Railway signal boxes granted Grade II listed status

Bury St Edmunds Yard, Edmundsbur​y, Suffolk Built in 1888, the Bury St Edmunds Yard signal required four resident signal men to work the levers
Skegness, East Lindsey, Lincolnshire The Skegness signal box in East Lindsey was at the end of the Poacher line which ran from Nottingham
Hebden Bridge, Calderdale​, West Yorks Hebden Bridge signal box was fitted with 36 levers and is one of only a handful of Lancashire and Yorkshire Railway boxes to survive
Totnes signal box The decommissioned signal box in Totnes, Devon, has been converted into a cafe
Downham Market, Kings Lynn and West Norfolk The Downham Market signal box in Norfolk has been well preserved with wood blocks cut to resemble stone
Grain Crossing, Medway, Kent The Grain Crossing signal box in Medway, Kent was responsible for the diverging lines on the approach to the now disused Port Victoria

Related Stories

Twenty-six of the "rarest" signal boxes in England have been granted Grade II listed status by the Department for Culture, Media and Sport.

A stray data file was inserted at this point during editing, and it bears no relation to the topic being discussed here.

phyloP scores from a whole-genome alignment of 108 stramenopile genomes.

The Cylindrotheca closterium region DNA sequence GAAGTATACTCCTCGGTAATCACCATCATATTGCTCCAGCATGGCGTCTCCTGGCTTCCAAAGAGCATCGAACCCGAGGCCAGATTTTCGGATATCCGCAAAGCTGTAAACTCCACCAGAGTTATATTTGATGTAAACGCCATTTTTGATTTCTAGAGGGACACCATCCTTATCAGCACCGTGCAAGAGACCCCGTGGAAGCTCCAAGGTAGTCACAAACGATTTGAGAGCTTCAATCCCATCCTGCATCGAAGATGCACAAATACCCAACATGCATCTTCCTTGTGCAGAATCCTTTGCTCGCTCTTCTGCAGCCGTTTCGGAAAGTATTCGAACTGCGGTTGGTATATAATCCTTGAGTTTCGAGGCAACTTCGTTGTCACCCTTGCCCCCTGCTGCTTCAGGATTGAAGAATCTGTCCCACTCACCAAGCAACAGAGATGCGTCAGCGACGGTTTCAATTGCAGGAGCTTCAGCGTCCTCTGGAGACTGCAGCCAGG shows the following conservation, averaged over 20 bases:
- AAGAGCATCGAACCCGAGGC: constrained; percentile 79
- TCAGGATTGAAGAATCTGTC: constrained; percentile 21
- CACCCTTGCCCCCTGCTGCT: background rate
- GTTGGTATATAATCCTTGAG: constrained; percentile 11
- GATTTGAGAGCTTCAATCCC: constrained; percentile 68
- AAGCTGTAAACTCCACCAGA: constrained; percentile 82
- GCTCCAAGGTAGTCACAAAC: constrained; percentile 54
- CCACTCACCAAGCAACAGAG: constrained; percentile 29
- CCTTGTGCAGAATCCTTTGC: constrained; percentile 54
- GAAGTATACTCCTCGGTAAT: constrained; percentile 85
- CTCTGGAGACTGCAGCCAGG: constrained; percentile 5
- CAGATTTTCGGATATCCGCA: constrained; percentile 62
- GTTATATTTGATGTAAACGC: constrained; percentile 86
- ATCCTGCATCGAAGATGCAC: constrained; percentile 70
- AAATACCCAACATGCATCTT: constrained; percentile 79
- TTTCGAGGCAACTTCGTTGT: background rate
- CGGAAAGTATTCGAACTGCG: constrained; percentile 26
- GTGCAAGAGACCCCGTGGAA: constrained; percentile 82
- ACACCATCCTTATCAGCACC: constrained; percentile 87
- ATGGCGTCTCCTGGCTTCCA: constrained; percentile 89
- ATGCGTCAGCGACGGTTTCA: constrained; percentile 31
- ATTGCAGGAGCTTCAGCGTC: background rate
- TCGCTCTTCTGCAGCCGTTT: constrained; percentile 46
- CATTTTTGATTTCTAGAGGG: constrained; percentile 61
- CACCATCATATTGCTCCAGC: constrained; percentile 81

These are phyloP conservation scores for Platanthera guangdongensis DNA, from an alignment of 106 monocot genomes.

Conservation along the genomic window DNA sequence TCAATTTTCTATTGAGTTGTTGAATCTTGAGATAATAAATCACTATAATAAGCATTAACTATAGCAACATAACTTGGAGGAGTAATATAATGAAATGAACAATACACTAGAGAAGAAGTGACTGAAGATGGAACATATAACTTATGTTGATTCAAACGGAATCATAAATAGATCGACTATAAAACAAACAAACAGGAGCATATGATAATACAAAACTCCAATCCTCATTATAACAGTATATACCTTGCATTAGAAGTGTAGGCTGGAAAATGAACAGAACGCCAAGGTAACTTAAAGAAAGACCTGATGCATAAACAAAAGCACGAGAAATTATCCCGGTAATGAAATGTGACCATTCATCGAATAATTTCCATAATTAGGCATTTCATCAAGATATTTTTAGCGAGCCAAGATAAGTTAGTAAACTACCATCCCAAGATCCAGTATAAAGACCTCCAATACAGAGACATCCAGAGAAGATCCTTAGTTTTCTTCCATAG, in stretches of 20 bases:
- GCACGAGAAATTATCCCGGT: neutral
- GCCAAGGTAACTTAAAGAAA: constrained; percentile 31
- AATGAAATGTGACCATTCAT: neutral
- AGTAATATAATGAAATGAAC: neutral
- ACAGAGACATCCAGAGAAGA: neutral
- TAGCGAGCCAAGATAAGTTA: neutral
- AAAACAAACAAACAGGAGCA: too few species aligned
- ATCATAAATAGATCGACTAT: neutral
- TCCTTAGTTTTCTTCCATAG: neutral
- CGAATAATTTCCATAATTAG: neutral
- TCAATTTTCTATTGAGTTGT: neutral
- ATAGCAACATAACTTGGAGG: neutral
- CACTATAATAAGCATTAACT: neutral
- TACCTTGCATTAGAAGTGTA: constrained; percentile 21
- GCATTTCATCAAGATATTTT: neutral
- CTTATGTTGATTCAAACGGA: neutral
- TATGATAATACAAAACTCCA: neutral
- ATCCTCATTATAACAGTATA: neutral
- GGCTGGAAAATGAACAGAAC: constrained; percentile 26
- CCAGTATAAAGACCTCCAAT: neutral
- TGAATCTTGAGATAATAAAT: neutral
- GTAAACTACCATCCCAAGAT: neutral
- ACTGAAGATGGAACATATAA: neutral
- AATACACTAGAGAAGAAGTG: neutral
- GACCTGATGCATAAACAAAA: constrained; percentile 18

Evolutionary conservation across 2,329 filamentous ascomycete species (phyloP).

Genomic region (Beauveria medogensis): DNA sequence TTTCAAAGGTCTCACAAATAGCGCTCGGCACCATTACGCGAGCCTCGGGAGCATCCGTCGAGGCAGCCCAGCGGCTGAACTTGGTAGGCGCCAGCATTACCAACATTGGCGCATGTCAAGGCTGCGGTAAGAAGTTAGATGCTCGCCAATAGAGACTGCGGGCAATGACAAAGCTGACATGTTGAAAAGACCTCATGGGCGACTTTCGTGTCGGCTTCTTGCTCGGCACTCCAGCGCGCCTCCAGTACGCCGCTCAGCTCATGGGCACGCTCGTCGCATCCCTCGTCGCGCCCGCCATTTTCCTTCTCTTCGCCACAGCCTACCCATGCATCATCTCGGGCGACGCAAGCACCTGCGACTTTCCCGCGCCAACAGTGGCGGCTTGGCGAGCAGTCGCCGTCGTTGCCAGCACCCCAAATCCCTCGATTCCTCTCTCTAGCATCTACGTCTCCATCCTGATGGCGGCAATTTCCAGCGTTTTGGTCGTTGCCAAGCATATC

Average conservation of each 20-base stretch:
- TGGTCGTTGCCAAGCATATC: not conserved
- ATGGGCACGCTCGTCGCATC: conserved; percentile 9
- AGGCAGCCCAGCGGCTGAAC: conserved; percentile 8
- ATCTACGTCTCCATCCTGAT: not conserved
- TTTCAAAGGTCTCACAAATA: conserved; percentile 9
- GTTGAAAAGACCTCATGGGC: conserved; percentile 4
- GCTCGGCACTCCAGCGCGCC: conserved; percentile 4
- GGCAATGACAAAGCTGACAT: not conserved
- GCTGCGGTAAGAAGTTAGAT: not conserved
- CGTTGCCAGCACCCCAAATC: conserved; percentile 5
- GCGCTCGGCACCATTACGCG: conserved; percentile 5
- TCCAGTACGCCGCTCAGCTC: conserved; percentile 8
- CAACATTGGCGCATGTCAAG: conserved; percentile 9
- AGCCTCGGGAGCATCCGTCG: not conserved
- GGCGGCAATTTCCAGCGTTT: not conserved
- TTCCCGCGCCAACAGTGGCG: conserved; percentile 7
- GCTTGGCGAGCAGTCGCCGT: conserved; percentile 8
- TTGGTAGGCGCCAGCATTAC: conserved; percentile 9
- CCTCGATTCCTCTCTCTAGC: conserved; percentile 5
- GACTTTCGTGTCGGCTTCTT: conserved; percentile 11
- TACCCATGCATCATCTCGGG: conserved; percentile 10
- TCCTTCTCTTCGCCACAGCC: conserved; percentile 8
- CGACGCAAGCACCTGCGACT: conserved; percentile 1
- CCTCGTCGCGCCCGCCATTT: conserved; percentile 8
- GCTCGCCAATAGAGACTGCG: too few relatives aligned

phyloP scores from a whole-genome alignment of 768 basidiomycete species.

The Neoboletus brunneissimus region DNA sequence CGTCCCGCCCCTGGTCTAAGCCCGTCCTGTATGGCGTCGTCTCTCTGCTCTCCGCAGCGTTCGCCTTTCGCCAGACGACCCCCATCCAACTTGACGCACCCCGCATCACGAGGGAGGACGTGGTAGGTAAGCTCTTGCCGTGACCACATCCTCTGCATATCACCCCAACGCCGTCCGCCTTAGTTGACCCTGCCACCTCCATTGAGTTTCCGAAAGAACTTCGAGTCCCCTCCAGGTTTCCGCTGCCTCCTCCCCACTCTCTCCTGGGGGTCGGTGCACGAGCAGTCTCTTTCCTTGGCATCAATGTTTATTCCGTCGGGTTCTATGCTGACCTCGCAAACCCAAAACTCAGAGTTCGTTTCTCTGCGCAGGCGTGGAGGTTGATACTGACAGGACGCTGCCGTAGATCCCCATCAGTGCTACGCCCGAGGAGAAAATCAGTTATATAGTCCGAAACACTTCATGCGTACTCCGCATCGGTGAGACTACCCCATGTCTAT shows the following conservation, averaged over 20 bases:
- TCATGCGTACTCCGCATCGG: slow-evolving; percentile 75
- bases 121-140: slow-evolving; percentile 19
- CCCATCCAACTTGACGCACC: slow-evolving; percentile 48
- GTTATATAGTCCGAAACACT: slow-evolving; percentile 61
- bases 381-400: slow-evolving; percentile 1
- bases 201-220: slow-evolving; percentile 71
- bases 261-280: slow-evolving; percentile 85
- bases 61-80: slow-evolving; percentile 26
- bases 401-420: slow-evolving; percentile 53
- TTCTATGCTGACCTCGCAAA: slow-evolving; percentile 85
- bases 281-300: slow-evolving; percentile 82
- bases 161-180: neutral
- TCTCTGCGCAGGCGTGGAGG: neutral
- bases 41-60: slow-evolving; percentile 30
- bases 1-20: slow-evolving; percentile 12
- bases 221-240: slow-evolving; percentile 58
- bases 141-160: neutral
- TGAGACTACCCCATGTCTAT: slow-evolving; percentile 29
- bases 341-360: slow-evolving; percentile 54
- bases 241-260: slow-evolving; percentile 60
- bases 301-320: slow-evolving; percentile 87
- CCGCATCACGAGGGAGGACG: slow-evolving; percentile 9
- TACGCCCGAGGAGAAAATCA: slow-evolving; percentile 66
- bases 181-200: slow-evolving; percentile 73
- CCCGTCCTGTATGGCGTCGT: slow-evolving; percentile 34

Culture minister Ed Vaizey said interest in trains and railways was one of the country's "most endearing and enduring national preoccupations".

The joint venture, between English Heritage and Network Rail, is part of a 30-year plan to modernise the railways.

A number of mechanical boxes are being replaced by regional operating centres.

"These are very special buildings, at one time a familiar sight on our railway system," said English Heritage's senior investigator John Minnis.

The preservation of 26 "highly distinctive" signal boxes would provide a "window into how railways were operated in the past," he added.

David Sillito visits a signal box in Norfolk

Hebden Bridge signal box, which was built in 1891, will be preserved as it has a "time warp quality" and has retained its original 1914 signage.

English Heritage said some of the listed buildings could be "rejuvenated" as cafes or museums, such as the 1923 signal box in Totnes, Devon.

In the 1940s there were more than 10,000 signal boxes in the UK. Now fewer than 500 mechanical signal boxes are still in use, according to Network Rail.

The "difficult and expensive" operating buildings limit the "potential of the rail network", it said.

Network Rail said modernisation plans were aimed at improving railway technology so there are fewer delays and higher capacity.

Signal platforms were first introduced in the 1840s, but British engineer John Saxby first created a building housing levers in 1857.

They were designed by private contractors and railway companies, such as Great Western Railway, leading to a huge variety of designs.